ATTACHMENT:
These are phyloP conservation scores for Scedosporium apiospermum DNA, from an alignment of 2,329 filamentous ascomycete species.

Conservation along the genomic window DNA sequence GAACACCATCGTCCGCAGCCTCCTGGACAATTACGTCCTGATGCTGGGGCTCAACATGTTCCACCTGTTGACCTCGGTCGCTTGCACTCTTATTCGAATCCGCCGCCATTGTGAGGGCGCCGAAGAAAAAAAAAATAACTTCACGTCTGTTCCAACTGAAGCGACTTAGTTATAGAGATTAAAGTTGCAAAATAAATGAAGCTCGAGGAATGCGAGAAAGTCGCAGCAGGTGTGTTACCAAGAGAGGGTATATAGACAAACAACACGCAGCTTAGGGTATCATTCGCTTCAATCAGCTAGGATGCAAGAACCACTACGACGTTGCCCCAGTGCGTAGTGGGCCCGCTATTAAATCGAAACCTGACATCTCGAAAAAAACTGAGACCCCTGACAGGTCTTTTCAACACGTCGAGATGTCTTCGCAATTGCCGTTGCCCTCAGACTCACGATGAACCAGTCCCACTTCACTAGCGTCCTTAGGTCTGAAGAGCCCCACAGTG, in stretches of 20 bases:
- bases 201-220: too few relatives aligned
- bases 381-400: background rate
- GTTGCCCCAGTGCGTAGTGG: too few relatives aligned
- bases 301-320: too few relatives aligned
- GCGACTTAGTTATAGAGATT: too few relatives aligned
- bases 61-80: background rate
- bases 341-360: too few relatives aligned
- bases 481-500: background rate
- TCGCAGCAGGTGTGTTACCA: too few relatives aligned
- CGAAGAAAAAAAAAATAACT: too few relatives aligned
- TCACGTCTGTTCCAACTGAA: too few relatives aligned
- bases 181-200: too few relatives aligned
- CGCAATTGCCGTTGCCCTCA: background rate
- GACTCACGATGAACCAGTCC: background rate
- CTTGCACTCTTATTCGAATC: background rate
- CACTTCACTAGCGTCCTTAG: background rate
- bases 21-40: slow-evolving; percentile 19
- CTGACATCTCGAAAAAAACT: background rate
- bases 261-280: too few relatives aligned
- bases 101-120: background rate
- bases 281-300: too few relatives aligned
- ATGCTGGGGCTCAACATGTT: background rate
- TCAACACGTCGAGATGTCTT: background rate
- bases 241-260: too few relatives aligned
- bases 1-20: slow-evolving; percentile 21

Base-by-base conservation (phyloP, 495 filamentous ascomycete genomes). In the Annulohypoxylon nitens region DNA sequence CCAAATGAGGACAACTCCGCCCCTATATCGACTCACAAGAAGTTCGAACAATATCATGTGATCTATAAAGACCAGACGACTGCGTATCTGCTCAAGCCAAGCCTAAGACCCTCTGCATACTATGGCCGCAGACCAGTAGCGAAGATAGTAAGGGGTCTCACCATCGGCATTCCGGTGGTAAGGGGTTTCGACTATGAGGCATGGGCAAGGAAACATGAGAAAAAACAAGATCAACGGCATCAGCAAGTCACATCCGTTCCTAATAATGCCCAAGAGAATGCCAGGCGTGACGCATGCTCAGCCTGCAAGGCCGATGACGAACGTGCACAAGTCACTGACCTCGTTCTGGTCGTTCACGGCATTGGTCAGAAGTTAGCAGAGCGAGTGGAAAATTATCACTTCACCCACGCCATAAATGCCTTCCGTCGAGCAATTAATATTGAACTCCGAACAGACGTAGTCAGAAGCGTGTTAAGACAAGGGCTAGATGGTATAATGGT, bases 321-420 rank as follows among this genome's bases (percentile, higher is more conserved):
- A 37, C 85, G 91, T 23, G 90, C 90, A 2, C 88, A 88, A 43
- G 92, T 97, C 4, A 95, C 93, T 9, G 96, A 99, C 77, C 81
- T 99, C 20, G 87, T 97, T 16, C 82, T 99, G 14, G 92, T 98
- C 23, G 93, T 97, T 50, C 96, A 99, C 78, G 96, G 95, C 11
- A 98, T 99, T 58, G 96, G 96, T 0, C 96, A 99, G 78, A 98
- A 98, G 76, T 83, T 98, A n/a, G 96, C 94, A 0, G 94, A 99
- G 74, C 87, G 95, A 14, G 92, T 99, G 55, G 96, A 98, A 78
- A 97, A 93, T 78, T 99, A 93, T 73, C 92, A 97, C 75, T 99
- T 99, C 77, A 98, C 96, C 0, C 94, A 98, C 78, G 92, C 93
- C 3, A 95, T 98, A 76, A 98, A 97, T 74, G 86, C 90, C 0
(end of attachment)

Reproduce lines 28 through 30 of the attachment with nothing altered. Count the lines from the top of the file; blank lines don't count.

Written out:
Base-by-base conservation (phyloP, 495 filamentous ascomycete genomes). In the Annulohypoxylon nitens region DNA sequence CCAAATGAGGACAACTCCGCCCCTATATCGACTCACAAGAAGTTCGAACAATATCATGTGATCTATAAAGACCAGACGACTGCGTATCTGCTCAAGCCAAGCCTAAGACCCTCTGCATACTATGGCCGCAGACCAGTAGCGAAGATAGTAAGGGGTCTCACCATCGGCATTCCGGTGGTAAGGGGTTTCGACTATGAGGCATGGGCAAGGAAACATGAGAAAAAACAAGATCAACGGCATCAGCAAGTCACATCCGTTCCTAATAATGCCCAAGAGAATGCCAGGCGTGACGCATGCTCAGCCTGCAAGGCCGATGACGAACGTGCACAAGTCACTGACCTCGTTCTGGTCGTTCACGGCATTGGTCAGAAGTTAGCAGAGCGAGTGGAAAATTATCACTTCACCCACGCCATAAATGCCTTCCGTCGAGCAATTAATATTGAACTCCGAACAGACGTAGTCAGAAGCGTGTTAAGACAAGGGCTAGATGGTATAATGGT, bases 321-420 rank as follows among this genome's bases (percentile, higher is more conserved):
- A 37, C 85, G 91, T 23, G 90, C 90, A 2, C 88, A 88, A 43
- G 92, T 97, C 4, A 95, C 93, T 9, G 96, A 99, C 77, C 81